With the recent change in guidelines from the AHA and ACC, as many as 70 million Americans may end up taking Statins to reduce their chance of heart attack and stroke. Already, Lipitor (atorvastatin) was the greatest selling medication of modern times with over 40 million Americans taking the drug at its peak. At an average of 20 mg per pill, this resulted in over 292 metric tons of lipitor produced per year*.
Despite this large scale, few outside of the Green Chemistry field are aware of the myriad of environmental impacts from the supply chains used to produce Lipitor. Creating Lipitor requires a complex series of chemical reactions. Along the way, various different solvents, raw materials and catalysts are needed to finally create the active pharmacological ingredient that can reduce cholesterol in humans.
Acetonitrile is one solvent used in the synthesis of Lipitor. Acetontirile is produced from the catalytic ammoxidation of propylene. Propylene (aka propene) is itself derived from fossil fuels, namely natural gas and coal. The industrially produced ammonia used in the process comes from Natural Gas. Aside from the odd fact that your cholesterol is lowered at least in part thanks to fossil fuels, there is also the case of the Beijing Olympics.
Beijing’s notorious air pollution was under the microscope prior to the 2008 Olympic Games. The Chinese authorities instituted a number of measures, such as shutting down factories near the city and reducing car use, to clean up the air. Some of these factories were producers of Acetonitrile. Those closures, combined with the shutdown of Texan facilities impacted by Hurricane Ike, resulted in a global shortage of Acetonitrile. The shortage of Acetonitrile resulted in a price spike, directly impacting the bottom line of all those that use the solvent, including pharmaceutical companies.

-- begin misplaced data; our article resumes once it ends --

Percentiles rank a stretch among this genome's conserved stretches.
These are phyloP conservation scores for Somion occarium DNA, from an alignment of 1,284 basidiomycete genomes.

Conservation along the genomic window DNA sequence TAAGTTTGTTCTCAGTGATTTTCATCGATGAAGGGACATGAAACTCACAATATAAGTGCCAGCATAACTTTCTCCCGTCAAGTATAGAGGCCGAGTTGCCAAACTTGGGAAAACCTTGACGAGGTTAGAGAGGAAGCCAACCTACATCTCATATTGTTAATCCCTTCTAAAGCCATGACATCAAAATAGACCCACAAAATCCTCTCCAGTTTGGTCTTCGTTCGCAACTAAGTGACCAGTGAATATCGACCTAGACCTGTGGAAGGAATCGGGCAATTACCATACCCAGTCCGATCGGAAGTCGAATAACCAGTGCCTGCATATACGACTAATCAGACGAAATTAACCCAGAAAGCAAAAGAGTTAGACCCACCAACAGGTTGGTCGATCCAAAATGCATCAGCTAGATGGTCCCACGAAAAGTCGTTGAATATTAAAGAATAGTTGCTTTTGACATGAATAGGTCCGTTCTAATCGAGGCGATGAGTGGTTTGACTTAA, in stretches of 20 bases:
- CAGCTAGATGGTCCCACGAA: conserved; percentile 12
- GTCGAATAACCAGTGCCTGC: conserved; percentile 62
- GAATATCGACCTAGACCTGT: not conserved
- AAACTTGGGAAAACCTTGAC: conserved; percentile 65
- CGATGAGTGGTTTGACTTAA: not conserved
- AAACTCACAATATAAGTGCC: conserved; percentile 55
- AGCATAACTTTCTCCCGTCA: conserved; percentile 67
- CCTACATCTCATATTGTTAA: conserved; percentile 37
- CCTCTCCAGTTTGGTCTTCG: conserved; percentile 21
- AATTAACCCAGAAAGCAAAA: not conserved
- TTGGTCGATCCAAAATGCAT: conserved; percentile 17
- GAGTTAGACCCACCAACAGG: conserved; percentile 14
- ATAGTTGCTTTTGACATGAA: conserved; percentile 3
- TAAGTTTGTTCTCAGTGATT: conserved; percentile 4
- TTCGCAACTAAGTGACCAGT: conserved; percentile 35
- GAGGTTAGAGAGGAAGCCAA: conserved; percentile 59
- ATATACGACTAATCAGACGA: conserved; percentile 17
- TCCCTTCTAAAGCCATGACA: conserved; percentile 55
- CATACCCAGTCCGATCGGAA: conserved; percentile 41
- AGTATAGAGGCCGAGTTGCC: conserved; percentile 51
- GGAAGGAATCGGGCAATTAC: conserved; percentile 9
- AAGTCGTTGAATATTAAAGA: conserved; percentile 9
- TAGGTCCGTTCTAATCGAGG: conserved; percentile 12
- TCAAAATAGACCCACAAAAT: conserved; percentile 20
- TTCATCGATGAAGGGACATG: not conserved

This small lesson highlights how understanding the supply chain of your products could have potentially resulted in avoiding a commodity price spike…and the embarrassing, or potentially liable, connection to worsening health outcomes in heavily polluted developing countries…
On the flip side of these petrochemical derived substances is a potential opening for renewable supplies and green chemistry. Ammonia, which accounts for over 1% of total global energy use, is possible to derive from renewable electricity when using Hydrogen derived by hydrolysis (see Iceland). Propylene is also a target of green chemistry with some companies using microbes to synthesize the needed compound rather than relying on natural gas or coal.
But back to Big Pharma. Supply chain accountability starts at the bench: each solvent, catlalyst and substrate has its own set of sources and associated impacts. Following the principles of Green Chemistry keeps the focus in the right direction, but a broader view is needed in the industry to ensure that price spikes such as the Acetonitrile incident don’t happen again. If Acentonitrile came from sustainable sources, or if a green alternative was found, Pharma companies could have used their engagement with the manufacturers to not only show their commitment to the environment but also ensure a reliable source of solvent with less potential liability from the downstream health effects of their suppliers. And that’s a strategy that works for the triple bottom line.
*Unofficial back of the envelope calculations figuring 20mg avg statin pill API * 1 dose per day * 40,000,000 patients * 365 days/yr = 292,000,000,0000 mg or 292 metric tonnes.